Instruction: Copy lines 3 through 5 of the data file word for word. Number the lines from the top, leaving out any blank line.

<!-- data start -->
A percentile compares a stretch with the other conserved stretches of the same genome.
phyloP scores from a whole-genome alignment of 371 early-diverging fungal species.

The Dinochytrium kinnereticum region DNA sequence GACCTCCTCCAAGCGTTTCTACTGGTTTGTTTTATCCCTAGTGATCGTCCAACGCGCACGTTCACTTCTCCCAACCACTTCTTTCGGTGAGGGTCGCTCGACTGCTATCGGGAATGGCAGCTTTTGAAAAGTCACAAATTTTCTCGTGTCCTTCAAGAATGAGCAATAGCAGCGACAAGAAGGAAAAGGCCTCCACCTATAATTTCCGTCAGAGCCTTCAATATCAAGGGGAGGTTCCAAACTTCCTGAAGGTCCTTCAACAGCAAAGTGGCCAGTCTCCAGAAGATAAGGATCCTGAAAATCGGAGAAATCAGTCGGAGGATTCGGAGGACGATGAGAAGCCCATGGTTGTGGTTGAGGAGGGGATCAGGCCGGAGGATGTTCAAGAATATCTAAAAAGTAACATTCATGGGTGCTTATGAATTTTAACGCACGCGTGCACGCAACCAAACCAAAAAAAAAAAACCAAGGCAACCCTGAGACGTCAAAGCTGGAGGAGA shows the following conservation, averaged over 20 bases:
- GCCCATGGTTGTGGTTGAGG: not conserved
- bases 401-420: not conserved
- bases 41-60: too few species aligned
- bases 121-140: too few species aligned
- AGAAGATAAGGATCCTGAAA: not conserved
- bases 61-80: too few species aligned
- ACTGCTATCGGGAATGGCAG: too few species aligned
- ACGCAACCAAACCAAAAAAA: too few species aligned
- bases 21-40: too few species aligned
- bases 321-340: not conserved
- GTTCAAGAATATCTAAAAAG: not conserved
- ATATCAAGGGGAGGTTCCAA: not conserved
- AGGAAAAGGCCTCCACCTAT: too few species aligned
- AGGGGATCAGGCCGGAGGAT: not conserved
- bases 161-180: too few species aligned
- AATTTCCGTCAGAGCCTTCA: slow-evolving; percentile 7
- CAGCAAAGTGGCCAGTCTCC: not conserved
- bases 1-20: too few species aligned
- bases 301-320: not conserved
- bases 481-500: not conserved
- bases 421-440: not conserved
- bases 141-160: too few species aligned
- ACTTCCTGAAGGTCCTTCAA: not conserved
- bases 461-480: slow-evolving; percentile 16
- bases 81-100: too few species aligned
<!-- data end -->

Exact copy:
The Dinochytrium kinnereticum region DNA sequence GACCTCCTCCAAGCGTTTCTACTGGTTTGTTTTATCCCTAGTGATCGTCCAACGCGCACGTTCACTTCTCCCAACCACTTCTTTCGGTGAGGGTCGCTCGACTGCTATCGGGAATGGCAGCTTTTGAAAAGTCACAAATTTTCTCGTGTCCTTCAAGAATGAGCAATAGCAGCGACAAGAAGGAAAAGGCCTCCACCTATAATTTCCGTCAGAGCCTTCAATATCAAGGGGAGGTTCCAAACTTCCTGAAGGTCCTTCAACAGCAAAGTGGCCAGTCTCCAGAAGATAAGGATCCTGAAAATCGGAGAAATCAGTCGGAGGATTCGGAGGACGATGAGAAGCCCATGGTTGTGGTTGAGGAGGGGATCAGGCCGGAGGATGTTCAAGAATATCTAAAAAGTAACATTCATGGGTGCTTATGAATTTTAACGCACGCGTGCACGCAACCAAACCAAAAAAAAAAAACCAAGGCAACCCTGAGACGTCAAAGCTGGAGGAGA shows the following conservation, averaged over 20 bases:
- GCCCATGGTTGTGGTTGAGG: not conserved
- bases 401-420: not conserved